Lewis and fellow novelist J. R. R. Tolkien were close friends. They both served on the English faculty at Oxford University and were active in the informal Oxford literary group known as the Inklings. According to Lewis's memoir Surprised by Joy, he was baptised in the Church of Ireland, but fell away from his faith during adolescence. Lewis returned to Anglicanism at the age of 32, owing to the influence of Tolkien and other friends, and he became an "ordinary layman of the Church of England". Lewis's faith profoundly affected his work, and his wartime radio broadcasts on the subject of Christianity brought him wide acclaim.

Lewis wrote more than 30 books which have been translated into more than 30 languages and have sold millions of copies. The books that make up The Chronicles of Narnia have sold the most and have been popularised on stage, TV, radio, and cinema. His philosophical writings are widely cited by Christian apologists from many denominations.

In 1956, Lewis married American writer Joy Davidman; she died of cancer four years later at the age of 45. Lewis died on 22 November 1963 from renal failure, one week before his 65th birthday. In 2013, on the 50th anniversary of his death, Lewis was honoured with a memorial in Poets' Corner in Westminster Abbey.

C (programming language)

C (, as in the letter c) is a general-purpose, imperative computer programming language, supporting structured programming, lexical variable scope and recursion, while a static type system prevents many unintended operations. By design, C provides constructs that map efficiently to typical machine instructions, and it has therefore found lasting use in applications that were previously coded in assembly language. Such applications include operating systems, as well as various application software for computers ranging from supercomputers to embedded systems.

C was originally developed at Bell Labs by Dennis Ritchie, between 1972 and 1973. It was created to make utilities running on Unix. Later, it was applied to re-implementing the kernel of the Unix operating system. During the 1980s, C gradually gained popularity. Nowadays, it is one of the most widely used programming languages, with C compilers from various vendors available for the majority of existing computer architectures and operating systems. C has been standardized by the American National Standards Institute (ANSI) since 1989 (see ANSI C) and subsequently by the International Organization for Standardization (ISO).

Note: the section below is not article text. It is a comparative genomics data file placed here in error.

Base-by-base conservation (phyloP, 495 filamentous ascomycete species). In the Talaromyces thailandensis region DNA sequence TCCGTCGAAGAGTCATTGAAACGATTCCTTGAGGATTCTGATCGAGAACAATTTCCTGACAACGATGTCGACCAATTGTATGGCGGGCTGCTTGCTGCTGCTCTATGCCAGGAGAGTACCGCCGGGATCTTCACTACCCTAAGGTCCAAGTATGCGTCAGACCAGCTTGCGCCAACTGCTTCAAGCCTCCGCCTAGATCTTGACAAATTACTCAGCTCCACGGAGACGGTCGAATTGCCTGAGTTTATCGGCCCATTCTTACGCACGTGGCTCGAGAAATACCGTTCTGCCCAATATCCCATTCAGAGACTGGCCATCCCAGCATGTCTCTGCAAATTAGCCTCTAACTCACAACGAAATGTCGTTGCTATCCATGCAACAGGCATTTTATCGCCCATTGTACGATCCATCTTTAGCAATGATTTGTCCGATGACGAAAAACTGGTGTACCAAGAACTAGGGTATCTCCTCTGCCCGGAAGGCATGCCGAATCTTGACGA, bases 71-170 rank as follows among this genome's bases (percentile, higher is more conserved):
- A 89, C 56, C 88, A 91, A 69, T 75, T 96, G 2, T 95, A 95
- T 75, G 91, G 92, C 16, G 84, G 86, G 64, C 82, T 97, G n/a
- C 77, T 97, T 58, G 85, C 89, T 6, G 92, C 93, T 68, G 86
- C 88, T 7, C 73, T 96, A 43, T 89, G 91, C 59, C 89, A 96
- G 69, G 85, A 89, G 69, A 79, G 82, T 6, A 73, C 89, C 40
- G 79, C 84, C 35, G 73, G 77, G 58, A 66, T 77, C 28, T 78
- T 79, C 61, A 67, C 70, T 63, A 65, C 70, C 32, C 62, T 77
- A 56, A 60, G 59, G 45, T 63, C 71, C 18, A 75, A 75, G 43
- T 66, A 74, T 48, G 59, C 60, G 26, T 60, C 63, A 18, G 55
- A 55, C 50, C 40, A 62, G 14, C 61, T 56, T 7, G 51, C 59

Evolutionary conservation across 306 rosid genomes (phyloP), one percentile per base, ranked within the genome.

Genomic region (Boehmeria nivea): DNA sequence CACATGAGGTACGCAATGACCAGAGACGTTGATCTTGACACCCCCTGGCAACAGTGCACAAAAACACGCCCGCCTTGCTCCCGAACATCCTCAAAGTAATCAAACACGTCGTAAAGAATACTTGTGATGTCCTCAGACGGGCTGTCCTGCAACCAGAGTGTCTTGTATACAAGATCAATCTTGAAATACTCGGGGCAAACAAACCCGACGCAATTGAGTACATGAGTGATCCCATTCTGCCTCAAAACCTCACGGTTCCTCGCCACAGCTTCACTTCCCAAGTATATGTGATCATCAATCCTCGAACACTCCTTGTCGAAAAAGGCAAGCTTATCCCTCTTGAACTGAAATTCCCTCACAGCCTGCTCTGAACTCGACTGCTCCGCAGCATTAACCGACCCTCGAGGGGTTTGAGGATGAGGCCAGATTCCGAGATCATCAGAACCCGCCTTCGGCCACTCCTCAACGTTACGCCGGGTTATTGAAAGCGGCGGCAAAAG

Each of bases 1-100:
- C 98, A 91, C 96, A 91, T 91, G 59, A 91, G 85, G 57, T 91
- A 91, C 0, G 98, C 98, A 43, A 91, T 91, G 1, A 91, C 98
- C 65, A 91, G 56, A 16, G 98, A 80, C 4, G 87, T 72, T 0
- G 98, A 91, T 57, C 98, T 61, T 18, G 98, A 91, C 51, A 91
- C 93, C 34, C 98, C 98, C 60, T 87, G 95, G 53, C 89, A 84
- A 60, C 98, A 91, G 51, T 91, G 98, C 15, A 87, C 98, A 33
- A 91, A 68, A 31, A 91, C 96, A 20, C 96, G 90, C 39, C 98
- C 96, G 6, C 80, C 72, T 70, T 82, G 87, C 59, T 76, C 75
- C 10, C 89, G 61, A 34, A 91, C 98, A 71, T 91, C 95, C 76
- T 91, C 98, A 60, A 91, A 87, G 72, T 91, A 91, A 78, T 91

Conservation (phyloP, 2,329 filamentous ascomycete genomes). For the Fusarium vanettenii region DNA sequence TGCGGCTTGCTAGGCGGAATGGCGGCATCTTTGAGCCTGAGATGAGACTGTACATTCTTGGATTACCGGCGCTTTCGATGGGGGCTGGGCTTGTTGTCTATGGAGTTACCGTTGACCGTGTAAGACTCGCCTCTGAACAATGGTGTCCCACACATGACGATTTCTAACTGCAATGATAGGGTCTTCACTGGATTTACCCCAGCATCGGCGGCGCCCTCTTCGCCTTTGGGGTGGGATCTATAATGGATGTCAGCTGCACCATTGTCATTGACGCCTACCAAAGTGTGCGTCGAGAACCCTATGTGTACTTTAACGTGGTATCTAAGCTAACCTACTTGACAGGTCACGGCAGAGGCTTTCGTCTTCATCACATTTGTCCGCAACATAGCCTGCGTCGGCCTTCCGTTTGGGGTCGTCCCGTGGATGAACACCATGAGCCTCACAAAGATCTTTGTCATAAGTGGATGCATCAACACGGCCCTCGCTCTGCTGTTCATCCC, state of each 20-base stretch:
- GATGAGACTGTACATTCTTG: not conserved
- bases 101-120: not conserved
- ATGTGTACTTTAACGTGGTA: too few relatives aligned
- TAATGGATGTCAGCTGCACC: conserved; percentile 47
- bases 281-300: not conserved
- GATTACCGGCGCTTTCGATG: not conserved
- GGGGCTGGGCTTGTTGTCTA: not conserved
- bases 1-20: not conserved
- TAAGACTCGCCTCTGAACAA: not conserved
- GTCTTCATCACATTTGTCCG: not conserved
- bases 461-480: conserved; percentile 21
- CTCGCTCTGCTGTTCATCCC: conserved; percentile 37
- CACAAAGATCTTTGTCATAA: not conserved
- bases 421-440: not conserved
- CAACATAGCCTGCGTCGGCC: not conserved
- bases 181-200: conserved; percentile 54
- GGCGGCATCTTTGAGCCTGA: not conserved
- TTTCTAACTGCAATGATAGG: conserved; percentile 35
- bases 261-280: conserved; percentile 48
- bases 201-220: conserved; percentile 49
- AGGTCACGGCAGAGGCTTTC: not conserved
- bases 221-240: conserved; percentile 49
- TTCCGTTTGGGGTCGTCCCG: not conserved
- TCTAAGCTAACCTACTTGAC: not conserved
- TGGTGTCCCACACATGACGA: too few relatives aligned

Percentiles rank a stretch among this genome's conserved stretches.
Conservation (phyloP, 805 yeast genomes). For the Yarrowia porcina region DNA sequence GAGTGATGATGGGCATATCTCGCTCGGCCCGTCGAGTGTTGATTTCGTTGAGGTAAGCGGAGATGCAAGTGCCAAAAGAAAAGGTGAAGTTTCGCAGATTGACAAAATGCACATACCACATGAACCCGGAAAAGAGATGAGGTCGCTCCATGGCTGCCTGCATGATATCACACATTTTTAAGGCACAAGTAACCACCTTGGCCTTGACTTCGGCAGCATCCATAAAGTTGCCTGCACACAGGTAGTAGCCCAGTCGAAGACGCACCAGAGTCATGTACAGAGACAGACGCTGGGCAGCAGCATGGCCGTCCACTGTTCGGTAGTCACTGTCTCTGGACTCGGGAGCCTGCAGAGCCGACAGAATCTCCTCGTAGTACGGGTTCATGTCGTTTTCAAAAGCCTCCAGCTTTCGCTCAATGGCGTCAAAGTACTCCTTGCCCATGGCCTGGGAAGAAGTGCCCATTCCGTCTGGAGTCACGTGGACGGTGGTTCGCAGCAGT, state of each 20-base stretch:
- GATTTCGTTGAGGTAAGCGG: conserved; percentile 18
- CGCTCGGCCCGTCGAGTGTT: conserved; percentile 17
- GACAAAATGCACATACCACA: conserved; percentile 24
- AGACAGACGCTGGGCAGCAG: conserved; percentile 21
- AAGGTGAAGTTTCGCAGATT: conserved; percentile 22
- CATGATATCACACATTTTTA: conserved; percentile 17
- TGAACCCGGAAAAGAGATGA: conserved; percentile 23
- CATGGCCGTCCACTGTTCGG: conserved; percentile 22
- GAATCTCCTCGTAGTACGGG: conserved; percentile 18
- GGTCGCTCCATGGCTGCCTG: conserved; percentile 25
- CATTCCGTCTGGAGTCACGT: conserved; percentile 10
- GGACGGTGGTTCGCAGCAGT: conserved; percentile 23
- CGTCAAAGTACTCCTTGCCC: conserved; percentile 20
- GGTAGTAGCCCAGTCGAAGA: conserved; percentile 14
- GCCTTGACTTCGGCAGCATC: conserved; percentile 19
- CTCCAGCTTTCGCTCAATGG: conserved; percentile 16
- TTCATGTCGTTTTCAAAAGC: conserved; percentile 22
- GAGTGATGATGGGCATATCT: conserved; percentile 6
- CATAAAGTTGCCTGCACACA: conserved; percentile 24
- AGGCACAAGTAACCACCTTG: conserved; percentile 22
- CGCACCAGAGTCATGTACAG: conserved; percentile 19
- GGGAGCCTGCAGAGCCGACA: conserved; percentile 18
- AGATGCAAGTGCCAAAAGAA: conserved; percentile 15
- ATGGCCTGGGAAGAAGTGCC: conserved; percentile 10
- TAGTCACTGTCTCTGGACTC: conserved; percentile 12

C is an imperative procedural language. It was designed to be compiled using a relatively straightforward compiler, to provide low-level access to memory, to provide language constructs that map efficiently to machine instructions, and to require minimal runtime support. Despite its low-level capabilities, the language was designed to encourage cross-platform programming. A standards-compliant C program that is written with portability in mind can be compiled for a wide variety of computer platforms and operating systems with few changes to its source code; the language has become available on various platforms, from embedded microcontrollers to supercomputers.

C Sharp (programming language)

C# (pronounced C sharp) is a general-purpose, multi-paradigm programming language encompassing strong typing, lexically scoped, imperative, declarative, functional, generic, object-oriented (class-based), and component-oriented programming disciplines. It was developed around 2000 by Microsoft within its .NET initiative and later approved as a standard by Ecma (ECMA-334) and ISO (ISO/IEC 23270:2018). C# is one of the programming languages designed for the Common Language Infrastructure.

C# was designed by Anders Hejlsberg, and its development team is currently led by Mads Torgersen. The most recent version is C# 7.3, which was released in 2018 alongside Visual Studio 2017 version 15.7.2.

Celsius

The Celsius scale, also known as the centigrade scale, is a temperature scale used by the International System of Units (SI). As an SI derived unit, it is used by all countries except the United States, the Bahamas, Belize, the Cayman Islands and Liberia. It is named after the Swedish astronomer Anders Celsius (1701–1744), who developed a similar temperature scale. The degree Celsius (symbol: °C) can refer to a specific temperature on the Celsius scale or a unit to indicate a difference between two temperatures or an uncertainty. Before being renamed to honor Anders Celsius in 1948, the unit was called centigrade, from the Latin centum, which means 100, and gradus, which means steps.

From 1743, the Celsius scale is based on 0 °C for the freezing point of water and 100 °C for the boiling point of water at 1 atm pressure. Prior to 1743, the scale was also based on the boiling and melting points of water, but the values were reversed (i.e. the boiling point was at 0 degrees and the melting point was at 100 degrees). The 1743 scale reversal was proposed by Jean-Pierre Christin.